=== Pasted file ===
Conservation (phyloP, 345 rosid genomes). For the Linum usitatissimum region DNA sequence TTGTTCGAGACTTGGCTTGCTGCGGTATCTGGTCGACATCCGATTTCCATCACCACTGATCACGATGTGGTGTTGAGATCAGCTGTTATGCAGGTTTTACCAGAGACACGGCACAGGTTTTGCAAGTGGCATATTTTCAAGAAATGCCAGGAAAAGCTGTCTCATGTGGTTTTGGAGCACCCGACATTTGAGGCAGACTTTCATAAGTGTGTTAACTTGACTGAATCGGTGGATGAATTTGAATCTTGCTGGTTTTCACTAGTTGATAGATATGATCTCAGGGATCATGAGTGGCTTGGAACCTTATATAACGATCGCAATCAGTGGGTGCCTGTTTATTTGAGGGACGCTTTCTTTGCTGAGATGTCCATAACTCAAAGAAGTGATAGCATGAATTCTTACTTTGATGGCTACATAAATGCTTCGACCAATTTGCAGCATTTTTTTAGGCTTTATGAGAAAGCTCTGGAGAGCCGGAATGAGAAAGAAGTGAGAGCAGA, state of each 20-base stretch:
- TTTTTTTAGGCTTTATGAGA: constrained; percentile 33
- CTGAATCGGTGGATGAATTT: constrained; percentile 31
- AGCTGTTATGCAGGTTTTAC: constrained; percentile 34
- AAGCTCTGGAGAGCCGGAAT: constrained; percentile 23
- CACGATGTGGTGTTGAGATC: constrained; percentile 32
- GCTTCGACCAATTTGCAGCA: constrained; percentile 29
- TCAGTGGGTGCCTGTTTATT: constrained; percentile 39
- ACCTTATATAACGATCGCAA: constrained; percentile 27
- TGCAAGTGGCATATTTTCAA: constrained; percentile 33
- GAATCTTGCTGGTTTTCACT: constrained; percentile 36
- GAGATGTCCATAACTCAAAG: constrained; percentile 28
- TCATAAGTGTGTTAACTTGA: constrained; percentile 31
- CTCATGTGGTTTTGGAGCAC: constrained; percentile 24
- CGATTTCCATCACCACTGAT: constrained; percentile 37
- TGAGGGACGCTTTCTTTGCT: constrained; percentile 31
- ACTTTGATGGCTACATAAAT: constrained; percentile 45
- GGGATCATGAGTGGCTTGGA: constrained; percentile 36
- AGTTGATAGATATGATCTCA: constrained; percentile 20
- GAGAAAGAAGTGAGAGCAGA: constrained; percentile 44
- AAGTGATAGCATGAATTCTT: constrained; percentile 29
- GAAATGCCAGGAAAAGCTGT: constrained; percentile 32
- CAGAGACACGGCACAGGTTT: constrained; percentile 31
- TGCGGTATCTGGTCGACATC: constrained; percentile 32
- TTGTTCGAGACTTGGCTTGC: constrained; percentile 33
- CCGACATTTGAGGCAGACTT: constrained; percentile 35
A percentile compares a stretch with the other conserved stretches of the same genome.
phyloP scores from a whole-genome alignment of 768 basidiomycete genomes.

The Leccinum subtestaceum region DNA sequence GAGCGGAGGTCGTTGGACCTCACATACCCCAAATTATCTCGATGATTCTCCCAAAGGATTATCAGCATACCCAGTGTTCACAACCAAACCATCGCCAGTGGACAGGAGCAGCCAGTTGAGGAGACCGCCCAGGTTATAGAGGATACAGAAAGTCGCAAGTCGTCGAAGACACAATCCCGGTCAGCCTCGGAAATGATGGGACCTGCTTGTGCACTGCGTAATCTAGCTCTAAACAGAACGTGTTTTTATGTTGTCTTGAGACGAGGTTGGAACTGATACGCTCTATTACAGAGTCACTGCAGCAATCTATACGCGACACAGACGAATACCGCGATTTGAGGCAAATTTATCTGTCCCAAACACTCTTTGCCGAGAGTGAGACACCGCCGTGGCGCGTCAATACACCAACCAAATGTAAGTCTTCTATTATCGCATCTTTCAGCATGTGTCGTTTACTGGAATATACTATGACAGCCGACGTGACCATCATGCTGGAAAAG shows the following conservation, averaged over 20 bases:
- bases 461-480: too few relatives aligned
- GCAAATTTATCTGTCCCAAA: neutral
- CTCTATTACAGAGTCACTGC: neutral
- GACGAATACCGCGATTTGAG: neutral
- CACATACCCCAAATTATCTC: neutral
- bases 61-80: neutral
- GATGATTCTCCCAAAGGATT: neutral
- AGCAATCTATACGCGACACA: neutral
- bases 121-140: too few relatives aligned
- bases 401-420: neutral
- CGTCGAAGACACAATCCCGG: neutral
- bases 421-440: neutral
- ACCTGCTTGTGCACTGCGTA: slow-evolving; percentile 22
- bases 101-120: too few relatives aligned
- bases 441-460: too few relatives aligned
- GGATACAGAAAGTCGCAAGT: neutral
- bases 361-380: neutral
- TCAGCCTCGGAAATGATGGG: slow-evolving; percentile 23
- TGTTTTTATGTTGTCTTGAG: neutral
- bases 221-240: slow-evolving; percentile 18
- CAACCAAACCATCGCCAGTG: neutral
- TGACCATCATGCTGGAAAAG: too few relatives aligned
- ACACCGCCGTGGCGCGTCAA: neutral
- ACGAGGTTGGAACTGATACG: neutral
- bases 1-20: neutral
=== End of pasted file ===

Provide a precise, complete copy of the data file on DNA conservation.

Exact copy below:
Conservation (phyloP, 345 rosid genomes). For the Linum usitatissimum region DNA sequence TTGTTCGAGACTTGGCTTGCTGCGGTATCTGGTCGACATCCGATTTCCATCACCACTGATCACGATGTGGTGTTGAGATCAGCTGTTATGCAGGTTTTACCAGAGACACGGCACAGGTTTTGCAAGTGGCATATTTTCAAGAAATGCCAGGAAAAGCTGTCTCATGTGGTTTTGGAGCACCCGACATTTGAGGCAGACTTTCATAAGTGTGTTAACTTGACTGAATCGGTGGATGAATTTGAATCTTGCTGGTTTTCACTAGTTGATAGATATGATCTCAGGGATCATGAGTGGCTTGGAACCTTATATAACGATCGCAATCAGTGGGTGCCTGTTTATTTGAGGGACGCTTTCTTTGCTGAGATGTCCATAACTCAAAGAAGTGATAGCATGAATTCTTACTTTGATGGCTACATAAATGCTTCGACCAATTTGCAGCATTTTTTTAGGCTTTATGAGAAAGCTCTGGAGAGCCGGAATGAGAAAGAAGTGAGAGCAGA, state of each 20-base stretch:
- TTTTTTTAGGCTTTATGAGA: constrained; percentile 33
- CTGAATCGGTGGATGAATTT: constrained; percentile 31
- AGCTGTTATGCAGGTTTTAC: constrained; percentile 34
- AAGCTCTGGAGAGCCGGAAT: constrained; percentile 23
- CACGATGTGGTGTTGAGATC: constrained; percentile 32
- GCTTCGACCAATTTGCAGCA: constrained; percentile 29
- TCAGTGGGTGCCTGTTTATT: constrained; percentile 39
- ACCTTATATAACGATCGCAA: constrained; percentile 27
- TGCAAGTGGCATATTTTCAA: constrained; percentile 33
- GAATCTTGCTGGTTTTCACT: constrained; percentile 36
- GAGATGTCCATAACTCAAAG: constrained; percentile 28
- TCATAAGTGTGTTAACTTGA: constrained; percentile 31
- CTCATGTGGTTTTGGAGCAC: constrained; percentile 24
- CGATTTCCATCACCACTGAT: constrained; percentile 37
- TGAGGGACGCTTTCTTTGCT: constrained; percentile 31
- ACTTTGATGGCTACATAAAT: constrained; percentile 45
- GGGATCATGAGTGGCTTGGA: constrained; percentile 36
- AGTTGATAGATATGATCTCA: constrained; percentile 20
- GAGAAAGAAGTGAGAGCAGA: constrained; percentile 44
- AAGTGATAGCATGAATTCTT: constrained; percentile 29
- GAAATGCCAGGAAAAGCTGT: constrained; percentile 32
- CAGAGACACGGCACAGGTTT: constrained; percentile 31
- TGCGGTATCTGGTCGACATC: constrained; percentile 32
- TTGTTCGAGACTTGGCTTGC: constrained; percentile 33
- CCGACATTTGAGGCAGACTT: constrained; percentile 35
A percentile compares a stretch with the other conserved stretches of the same genome.
phyloP scores from a whole-genome alignment of 768 basidiomycete genomes.

The Leccinum subtestaceum region DNA sequence GAGCGGAGGTCGTTGGACCTCACATACCCCAAATTATCTCGATGATTCTCCCAAAGGATTATCAGCATACCCAGTGTTCACAACCAAACCATCGCCAGTGGACAGGAGCAGCCAGTTGAGGAGACCGCCCAGGTTATAGAGGATACAGAAAGTCGCAAGTCGTCGAAGACACAATCCCGGTCAGCCTCGGAAATGATGGGACCTGCTTGTGCACTGCGTAATCTAGCTCTAAACAGAACGTGTTTTTATGTTGTCTTGAGACGAGGTTGGAACTGATACGCTCTATTACAGAGTCACTGCAGCAATCTATACGCGACACAGACGAATACCGCGATTTGAGGCAAATTTATCTGTCCCAAACACTCTTTGCCGAGAGTGAGACACCGCCGTGGCGCGTCAATACACCAACCAAATGTAAGTCTTCTATTATCGCATCTTTCAGCATGTGTCGTTTACTGGAATATACTATGACAGCCGACGTGACCATCATGCTGGAAAAG shows the following conservation, averaged over 20 bases:
- bases 461-480: too few relatives aligned
- GCAAATTTATCTGTCCCAAA: neutral
- CTCTATTACAGAGTCACTGC: neutral
- GACGAATACCGCGATTTGAG: neutral
- CACATACCCCAAATTATCTC: neutral
- bases 61-80: neutral
- GATGATTCTCCCAAAGGATT: neutral
- AGCAATCTATACGCGACACA: neutral
- bases 121-140: too few relatives aligned
- bases 401-420: neutral
- CGTCGAAGACACAATCCCGG: neutral
- bases 421-440: neutral
- ACCTGCTTGTGCACTGCGTA: slow-evolving; percentile 22
- bases 101-120: too few relatives aligned
- bases 441-460: too few relatives aligned
- GGATACAGAAAGTCGCAAGT: neutral
- bases 361-380: neutral
- TCAGCCTCGGAAATGATGGG: slow-evolving; percentile 23
- TGTTTTTATGTTGTCTTGAG: neutral
- bases 221-240: slow-evolving; percentile 18
- CAACCAAACCATCGCCAGTG: neutral
- TGACCATCATGCTGGAAAAG: too few relatives aligned
- ACACCGCCGTGGCGCGTCAA: neutral
- ACGAGGTTGGAACTGATACG: neutral
- bases 1-20: neutral